With the social changes came the modifications even of civil ethics, always under revision, permanently changing like life itself [8,9]. Trying to manage the past from the point of view provided by current thinking or the prevailing civil ethics today is not only a serious error, but also leads to permanent frustration due to the (wrong) value judgment that it would entail for people, attitudes and stories that because they are dead at least, they do not have the slightest opportunity not only to defend themselves but perhaps even to explain their positions of yesteryear . In this context of permanent change, our specialty today has taken as its commitment to the identification and report to the police of violence against women in any of its states and links. Thus, the gynecologist assumes a role that goes beyond health care itself for diseases and conditions of the female genital tract and transcends care and empathy with women (not sick), insofar as they are different and susceptible to receiving verbal damage. psychological or physical.
Finally, at least for now, while our specialty is the true queen and pioneer of minimally invasive and endoscopic surgery at all levels (abdominal, perineal, even breast...) , while witnessing the unstoppable development of surgery to distance and robotized , turns over time from a primitive and fundamentally surgical perspective, to increasingly less invasive, less surgical extremes, more on the side of internal medicine with the approach of healthy aging as a banner in a continuously older population that assumes regenerative medicine and repair of senility  in a classic medical-surgical specialty, less and less surgical and more and more medical. In this order of things, the gynecologist becomes a true “internist for women”, with new diseases for him such as climacteric care and aging with hormonal decline, osteoporosis or sarcopenia that cause so much disability in a world that honors even the puerile adoration of the increasingly immature youth, while socially despising the “sexalescence”  and the creativity of the (previously misnamed) “third age” and the “silver economy” , true engines of entrepreneurship beyond retirement. Thus, in this dynamic context, the gynecologist assumes to be more than “the woman’s family doctor”, to the point of mutating and being the “caregiver or healthprovider of women’s health throughout life”, the authentic alma mater of this blessed specialty that since assistance at the beginning of life, is obstinate in staying by her side while she lives her dreams of professional fulfillment in a changing environment and in permanent crisis.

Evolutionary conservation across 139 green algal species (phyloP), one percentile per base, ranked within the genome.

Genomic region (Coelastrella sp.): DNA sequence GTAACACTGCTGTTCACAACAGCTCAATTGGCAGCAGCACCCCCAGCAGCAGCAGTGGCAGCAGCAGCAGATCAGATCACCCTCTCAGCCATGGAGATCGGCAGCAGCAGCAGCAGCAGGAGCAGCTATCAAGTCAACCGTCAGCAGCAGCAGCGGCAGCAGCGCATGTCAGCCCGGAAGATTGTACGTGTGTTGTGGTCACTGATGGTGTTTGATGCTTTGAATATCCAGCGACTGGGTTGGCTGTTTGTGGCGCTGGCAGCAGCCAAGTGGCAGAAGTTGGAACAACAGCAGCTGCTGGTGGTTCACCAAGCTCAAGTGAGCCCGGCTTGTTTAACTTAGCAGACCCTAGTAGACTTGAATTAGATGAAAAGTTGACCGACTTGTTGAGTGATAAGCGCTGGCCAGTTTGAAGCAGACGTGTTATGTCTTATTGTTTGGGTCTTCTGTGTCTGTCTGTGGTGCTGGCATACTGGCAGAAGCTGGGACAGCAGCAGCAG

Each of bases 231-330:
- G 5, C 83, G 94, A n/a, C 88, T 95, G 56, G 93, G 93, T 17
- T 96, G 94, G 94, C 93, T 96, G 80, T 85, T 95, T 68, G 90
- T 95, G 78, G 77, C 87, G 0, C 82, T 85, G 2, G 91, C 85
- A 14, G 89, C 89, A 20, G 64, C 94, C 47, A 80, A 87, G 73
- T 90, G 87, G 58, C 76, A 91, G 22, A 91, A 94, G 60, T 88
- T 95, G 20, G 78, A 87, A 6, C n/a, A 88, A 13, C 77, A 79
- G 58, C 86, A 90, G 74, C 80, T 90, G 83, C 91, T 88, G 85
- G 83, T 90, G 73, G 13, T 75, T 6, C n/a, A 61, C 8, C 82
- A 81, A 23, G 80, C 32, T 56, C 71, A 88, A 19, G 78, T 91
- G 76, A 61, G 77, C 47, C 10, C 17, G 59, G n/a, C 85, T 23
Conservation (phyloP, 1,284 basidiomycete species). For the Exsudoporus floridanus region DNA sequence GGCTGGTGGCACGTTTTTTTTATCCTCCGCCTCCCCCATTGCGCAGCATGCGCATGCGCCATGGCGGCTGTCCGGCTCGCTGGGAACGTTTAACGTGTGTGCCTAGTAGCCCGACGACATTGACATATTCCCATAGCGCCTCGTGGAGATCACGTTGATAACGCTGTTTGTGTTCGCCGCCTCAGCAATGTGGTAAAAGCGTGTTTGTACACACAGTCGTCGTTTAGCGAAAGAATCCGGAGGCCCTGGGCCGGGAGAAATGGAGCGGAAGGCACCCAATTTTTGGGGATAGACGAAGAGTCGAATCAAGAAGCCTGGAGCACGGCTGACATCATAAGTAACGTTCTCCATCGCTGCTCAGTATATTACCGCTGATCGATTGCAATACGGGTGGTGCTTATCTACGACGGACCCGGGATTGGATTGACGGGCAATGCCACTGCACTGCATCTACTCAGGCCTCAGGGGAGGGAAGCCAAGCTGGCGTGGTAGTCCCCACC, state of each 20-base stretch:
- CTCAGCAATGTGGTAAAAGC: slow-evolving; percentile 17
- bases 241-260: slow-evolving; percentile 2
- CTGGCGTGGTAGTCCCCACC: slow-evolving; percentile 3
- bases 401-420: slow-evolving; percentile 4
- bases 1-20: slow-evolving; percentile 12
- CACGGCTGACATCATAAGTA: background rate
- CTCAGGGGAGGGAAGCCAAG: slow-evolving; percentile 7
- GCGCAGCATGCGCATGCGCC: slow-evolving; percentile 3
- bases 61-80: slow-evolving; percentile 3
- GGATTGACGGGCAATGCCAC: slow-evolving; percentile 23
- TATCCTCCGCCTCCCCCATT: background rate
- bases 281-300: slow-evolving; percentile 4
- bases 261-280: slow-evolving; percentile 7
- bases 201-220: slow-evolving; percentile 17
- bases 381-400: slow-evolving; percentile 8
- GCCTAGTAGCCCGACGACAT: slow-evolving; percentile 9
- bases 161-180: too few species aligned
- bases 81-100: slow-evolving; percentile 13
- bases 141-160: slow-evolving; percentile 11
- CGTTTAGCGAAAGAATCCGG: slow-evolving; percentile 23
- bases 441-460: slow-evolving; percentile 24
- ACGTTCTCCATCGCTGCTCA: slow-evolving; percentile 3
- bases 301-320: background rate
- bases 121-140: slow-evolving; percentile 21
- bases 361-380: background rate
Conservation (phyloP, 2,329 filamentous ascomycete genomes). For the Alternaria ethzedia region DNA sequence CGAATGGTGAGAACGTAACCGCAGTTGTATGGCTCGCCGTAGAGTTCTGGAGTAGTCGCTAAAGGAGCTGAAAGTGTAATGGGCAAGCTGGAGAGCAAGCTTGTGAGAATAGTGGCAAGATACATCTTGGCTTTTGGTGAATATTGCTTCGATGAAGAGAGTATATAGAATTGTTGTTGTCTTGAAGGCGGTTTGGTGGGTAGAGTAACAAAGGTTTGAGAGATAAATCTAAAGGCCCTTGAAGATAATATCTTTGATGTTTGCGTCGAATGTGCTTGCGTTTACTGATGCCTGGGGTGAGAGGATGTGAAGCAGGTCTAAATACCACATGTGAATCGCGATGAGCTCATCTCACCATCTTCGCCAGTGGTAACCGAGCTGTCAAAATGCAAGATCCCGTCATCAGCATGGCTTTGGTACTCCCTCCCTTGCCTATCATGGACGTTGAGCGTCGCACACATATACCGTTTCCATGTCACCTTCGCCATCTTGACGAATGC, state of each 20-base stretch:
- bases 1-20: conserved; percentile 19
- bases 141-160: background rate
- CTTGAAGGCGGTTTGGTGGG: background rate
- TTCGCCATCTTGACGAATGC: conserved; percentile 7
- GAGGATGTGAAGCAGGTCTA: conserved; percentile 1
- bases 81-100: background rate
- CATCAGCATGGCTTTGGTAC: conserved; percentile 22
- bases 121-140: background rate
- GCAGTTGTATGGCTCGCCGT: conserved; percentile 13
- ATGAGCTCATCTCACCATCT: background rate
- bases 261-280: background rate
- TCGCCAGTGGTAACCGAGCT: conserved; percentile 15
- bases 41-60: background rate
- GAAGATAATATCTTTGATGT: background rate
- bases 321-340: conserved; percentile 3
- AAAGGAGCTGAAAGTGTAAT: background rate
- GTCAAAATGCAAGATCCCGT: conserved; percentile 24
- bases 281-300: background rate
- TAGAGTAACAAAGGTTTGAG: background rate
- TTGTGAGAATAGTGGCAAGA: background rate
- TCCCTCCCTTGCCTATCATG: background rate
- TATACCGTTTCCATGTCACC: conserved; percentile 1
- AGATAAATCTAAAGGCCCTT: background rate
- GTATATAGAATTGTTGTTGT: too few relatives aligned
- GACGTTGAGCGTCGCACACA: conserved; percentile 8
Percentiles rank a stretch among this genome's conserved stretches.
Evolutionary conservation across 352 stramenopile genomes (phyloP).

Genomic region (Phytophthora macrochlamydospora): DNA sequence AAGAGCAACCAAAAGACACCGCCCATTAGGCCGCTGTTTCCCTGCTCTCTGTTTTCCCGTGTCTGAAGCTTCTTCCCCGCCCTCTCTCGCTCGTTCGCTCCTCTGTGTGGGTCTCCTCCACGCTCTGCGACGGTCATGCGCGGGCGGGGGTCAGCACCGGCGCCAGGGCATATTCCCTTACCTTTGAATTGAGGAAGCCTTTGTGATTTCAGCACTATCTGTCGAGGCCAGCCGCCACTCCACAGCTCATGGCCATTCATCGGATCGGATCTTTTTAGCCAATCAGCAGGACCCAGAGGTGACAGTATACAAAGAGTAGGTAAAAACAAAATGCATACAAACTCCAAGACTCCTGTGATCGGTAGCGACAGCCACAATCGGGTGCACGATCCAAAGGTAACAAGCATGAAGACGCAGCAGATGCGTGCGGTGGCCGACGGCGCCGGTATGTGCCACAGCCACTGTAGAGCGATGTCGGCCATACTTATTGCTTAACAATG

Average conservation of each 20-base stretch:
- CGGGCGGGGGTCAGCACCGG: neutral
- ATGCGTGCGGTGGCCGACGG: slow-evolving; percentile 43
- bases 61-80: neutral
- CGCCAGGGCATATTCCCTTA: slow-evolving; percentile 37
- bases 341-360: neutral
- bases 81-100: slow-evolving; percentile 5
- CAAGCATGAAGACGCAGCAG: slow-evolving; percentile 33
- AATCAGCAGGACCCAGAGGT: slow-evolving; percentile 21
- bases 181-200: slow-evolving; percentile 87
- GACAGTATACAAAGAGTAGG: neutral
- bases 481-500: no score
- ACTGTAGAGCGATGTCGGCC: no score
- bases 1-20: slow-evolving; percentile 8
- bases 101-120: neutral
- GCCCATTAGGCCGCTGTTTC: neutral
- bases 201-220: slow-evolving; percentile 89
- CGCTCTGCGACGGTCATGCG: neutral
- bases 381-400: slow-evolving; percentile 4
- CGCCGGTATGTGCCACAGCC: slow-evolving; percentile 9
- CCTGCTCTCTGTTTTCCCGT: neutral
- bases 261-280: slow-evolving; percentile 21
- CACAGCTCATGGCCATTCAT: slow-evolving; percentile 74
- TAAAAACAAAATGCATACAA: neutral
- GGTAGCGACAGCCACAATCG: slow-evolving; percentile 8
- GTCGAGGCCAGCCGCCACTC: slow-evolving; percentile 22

Let’s toast to those paradigm shifts that history forces us to make every day and let’s hope that this very future grants us sufficient capacity to adapt to all of them and pilot them in an environment that will always be imbued with risk and uncertainty, such as biology. same of the woman; perhaps combating ignorance and empathy are the (only) keys to achieving it .
It is extraordinary to conclude anything concrete when constant change is the work dynamic not only of our specialty, but of biology and of life itself. In relation to the issue that concerns us today, there are surely more factors (than those briefly indicated in (Table 1)) and some even more important than those mentioned (such as the ambulatory use of various surgical procedures, the substantial change in the role of assistance to childbirth, the modeling of new assistance groups, even birth outpatient care , etc, etc), but between all of them they are transforming a specialty that was born timidly and quietly at the risk of intuitive assistance at birth as a need of social populations in anywhere in the world and that today assumes a change of roles driven by paradigm shifts that, like life itself, never cease throughout not only the previous century but those to come.
Therefore, welcome are all those changes that allow us to enjoy life itself, in which everything and always is mutation, because otherwise it would not even be Life.
Conflict of Interest
The authors declare that they have no conflict of interest in this manuscript.
Contribution of Each Author
JLN collaborated with the original idea, the bibliographic search, the initial and final writing of the manuscript. JM collaborated with the revision of the manuscript and its final writing. SPG collaborated with the revision of the manuscript and its final writing.